This program is based on an idea first proposed in an article by Chiara Broccatelli, Martin Everett, and Johan Koskinen, entitled Temporal dynamics in covert networks and published in 2016 in the journal Methodological Innovations (vol 9, pp. 1-14). The program was written by Wouter Spekkink. All mistakes that might exist in the program are his.


You can download the program using the following links:

Bi-dynamic line graphs

In their article, Brocatelli et al. (2016) introduce bi-dynamic line-graph (BDLG) projections of social processes to study dynamics in social networks. The BDLG can be understood as a special projection of a two-mode network of actors and events. In matrix form, a two-mode network is usually presented as an incidence matrix with actors in rows, and events in columns, like so (example based on article mentioned above):

  1 2 3 4 5
A 1 1 1 0 0
B 0 1 1 1 0
C 0 1 0 1 1
D 0 0 0 0 1

In Social Network Analysis, it is common to convert two-mode networks to one-mode networks that indicate which actors participated in the same events (and how many times they participated in events together). This is done by multiplying the incidence matrix to a weighted adjacency matrix, which can be achieved by converting the incidence matrix with a transposed version of itself. If we would do that for the incidence matrix above, we would get the following adjacency matrix:

  A B C D
A 3 2 1 0
B 2 3 2 0
C 1 2 3 1
D 0 0 1 1

Although this gives insight in the ties that emerge from the events in which actors participate, the drawback is that all temporal information is lost; only a static network remains. This can be solved partially by making separate adjacency matrices for different segments of the incidence matrix, but the choice for the size of the segments is always arbitrary, and information about changes within each segment is still lost (see Brocatelli et al. 2016 for a discussion on this).

Brocatelli et al. (2016) propose BDLGs as an alternative projection of two-mode networks that have a temporal dimension. In a BDLG the edges between actors and events of the original two-mode graph are ‘converted’ to nodes. For example, the edge between actor A and event 1 in the original two-mode graph becomes the node A1 in the BDLG. In a BDLG, two types of relationships can exist between these nodes. Mutual (or reciprocal) edges only exist between nodes that indicate actors that are involved in the same event (e.g., A1<->B1). Edges with only one direction indicate the continued presence of actors throughout events (e.g., A1->A2->A4). To prevent the inclusion of redundant information in the BDLG, Brocatelli et al. (2016) also introduce the rule that transitive paths are always reduced to a single path. For example, if actor A was involved in events 1, 2, and 4, it is only necessary to create the edges A1->A2 and A2->A4. The edge A1->A4 introduces redundant information about the continued involvement of actor A, and can therefore be excluded. This rule leads to more elegant presentations that allow researchers to trace actors’ involvement in the studied process. The matrix form of the BDLG thus becomes as follows (rows with only 0 values, as well as their corresponding columns, have been removed from the matrix):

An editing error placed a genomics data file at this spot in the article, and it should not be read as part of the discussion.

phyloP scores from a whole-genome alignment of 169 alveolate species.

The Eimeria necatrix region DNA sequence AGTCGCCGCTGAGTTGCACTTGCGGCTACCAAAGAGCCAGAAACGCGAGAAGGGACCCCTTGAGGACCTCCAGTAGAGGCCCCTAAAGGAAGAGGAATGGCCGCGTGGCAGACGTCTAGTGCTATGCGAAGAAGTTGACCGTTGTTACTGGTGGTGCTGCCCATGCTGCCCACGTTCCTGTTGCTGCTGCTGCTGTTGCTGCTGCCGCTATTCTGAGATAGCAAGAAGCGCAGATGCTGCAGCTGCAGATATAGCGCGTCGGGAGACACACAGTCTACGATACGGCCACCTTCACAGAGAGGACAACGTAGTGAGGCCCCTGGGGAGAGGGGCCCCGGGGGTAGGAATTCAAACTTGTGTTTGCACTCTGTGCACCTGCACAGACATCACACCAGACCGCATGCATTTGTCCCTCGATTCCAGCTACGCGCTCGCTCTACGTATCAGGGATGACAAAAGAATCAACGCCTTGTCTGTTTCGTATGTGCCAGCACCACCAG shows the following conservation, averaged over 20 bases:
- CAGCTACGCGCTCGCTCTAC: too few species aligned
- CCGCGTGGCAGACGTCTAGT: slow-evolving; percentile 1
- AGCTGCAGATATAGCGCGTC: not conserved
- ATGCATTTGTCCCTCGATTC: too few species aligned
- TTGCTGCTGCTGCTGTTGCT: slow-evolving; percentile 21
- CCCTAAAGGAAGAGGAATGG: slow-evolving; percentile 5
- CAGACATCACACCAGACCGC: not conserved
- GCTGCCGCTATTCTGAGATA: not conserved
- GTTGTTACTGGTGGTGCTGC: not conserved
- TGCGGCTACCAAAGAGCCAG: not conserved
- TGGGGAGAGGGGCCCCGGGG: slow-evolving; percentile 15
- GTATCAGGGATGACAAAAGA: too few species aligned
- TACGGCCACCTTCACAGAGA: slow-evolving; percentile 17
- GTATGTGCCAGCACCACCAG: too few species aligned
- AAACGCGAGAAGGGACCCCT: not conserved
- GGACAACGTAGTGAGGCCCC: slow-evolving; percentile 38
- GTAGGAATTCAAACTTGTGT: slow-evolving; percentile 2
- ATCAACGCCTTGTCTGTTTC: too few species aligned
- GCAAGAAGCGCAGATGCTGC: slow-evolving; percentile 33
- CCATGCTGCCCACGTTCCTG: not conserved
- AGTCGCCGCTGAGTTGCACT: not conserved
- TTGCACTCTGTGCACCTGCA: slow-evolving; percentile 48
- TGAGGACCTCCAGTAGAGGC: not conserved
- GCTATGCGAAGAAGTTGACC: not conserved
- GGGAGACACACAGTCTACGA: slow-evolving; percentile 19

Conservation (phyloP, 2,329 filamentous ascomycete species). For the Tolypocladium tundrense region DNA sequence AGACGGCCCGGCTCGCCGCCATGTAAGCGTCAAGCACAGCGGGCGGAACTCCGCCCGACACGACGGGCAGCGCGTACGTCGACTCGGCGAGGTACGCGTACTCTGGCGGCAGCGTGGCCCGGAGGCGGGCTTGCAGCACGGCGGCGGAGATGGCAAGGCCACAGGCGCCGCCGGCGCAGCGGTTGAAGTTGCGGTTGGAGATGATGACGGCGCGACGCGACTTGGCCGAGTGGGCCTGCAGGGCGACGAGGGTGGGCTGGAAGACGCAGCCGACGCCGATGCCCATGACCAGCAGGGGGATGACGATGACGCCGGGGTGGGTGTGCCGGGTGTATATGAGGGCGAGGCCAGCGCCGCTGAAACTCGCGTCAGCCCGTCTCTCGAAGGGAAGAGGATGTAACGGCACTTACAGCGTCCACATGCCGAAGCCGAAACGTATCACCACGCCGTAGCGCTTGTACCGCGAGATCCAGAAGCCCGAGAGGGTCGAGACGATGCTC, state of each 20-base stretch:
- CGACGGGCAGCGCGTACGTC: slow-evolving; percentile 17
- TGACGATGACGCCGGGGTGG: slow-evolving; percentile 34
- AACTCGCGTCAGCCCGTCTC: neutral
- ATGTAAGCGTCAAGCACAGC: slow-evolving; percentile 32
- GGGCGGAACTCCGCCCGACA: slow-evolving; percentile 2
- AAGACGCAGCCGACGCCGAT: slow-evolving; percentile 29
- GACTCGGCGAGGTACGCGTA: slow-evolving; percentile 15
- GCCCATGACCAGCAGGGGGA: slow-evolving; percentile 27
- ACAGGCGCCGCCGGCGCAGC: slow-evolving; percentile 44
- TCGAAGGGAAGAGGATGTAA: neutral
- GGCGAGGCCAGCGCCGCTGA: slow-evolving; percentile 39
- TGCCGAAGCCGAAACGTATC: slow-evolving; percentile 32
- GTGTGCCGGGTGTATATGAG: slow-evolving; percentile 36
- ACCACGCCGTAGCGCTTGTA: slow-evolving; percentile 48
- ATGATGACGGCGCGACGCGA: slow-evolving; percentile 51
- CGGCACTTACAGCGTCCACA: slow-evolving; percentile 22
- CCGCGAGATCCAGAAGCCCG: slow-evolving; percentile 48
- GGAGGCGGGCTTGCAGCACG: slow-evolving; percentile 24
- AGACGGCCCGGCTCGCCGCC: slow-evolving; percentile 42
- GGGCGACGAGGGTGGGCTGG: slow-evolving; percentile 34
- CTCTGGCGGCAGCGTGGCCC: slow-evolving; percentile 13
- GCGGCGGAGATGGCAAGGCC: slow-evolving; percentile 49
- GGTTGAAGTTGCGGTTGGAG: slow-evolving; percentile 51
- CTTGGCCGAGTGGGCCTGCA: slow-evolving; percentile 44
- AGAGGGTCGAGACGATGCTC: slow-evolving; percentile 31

A1 A2 A3 B2 B3 B4 C2 C4 C5 D5
A1 0 1 0 0 0 0 0 0 0 0
A2 0 0 1 1 0 0 1 0 0 0
A3 0 0 0 0 1 0 0 0 0 0
B2 0 1 0 0 1 0 1 0 0 0
B3 0 0 1 0 0 1 0 0 0 0
B4 0 0 0 0 0 0 0 1 0 0
C2 0 1 0 0 0 0 0 1 0 0
C4 0 0 0 0 0 1 0 0 1 0
C5 0 0 0 0 0 0 0 0 0 1
D5 0 0 0 0 0 0 0 0 1 0

The program

Based on the ideas outlined above, Wouter Spekkink wrote a simple tool that converts incidence matrices into BDLG matrices. The program expects the user to import a csv-file with the incidence matrix of the two-mode network. The program assumes that the columns of the incidence matrix are ordered in time from left to right. The order of the actors is unimportant.

The tool can export the matrix itself to a csv-file. In addition, the tool can export a node list and edge list, where the edge list contains the same information as the matrix, whereas the nodes list also includes some variables that indicate, for each node, the event that is part of the node (Order_Original), the actor that is part of the node (Actor), and the order in which the events occurred (Order_Closed).

Running the program

The Windows version of the program can be run by simply opening the application. The Linux version can be run by using the accompanying shell script. It might be necessary to change permissions for the shell script first, by typing the following in the console:

> sudo chmod+x ./

Using the program with Gephi

A quick way to visualise the results is to use the tool to export the node list and edge list, and import these into Gephi. Importing of the edge list and node list should be done from Gephi’s data laboratory. The user should make sure that the order variables of the node list are imported as numeric variables (doubles are the safest option, but integers should also work in most situations). To make useful plots of the results, the user should make sure to also install the Event Graph Layout (this can be done from within the Plugins menu of Gephi). The user should then select one of the order variables as the order variable for the Event Graph Layout plugin. The Actor variable can be used to give nodes colours based on the actors associated with them. This allows one to more easily spot lineages in the graph.


The program was written in C++, and with the help of Qt5 libraries. Thus, Qt5 must be installed on your system if you wish to build the program yourself.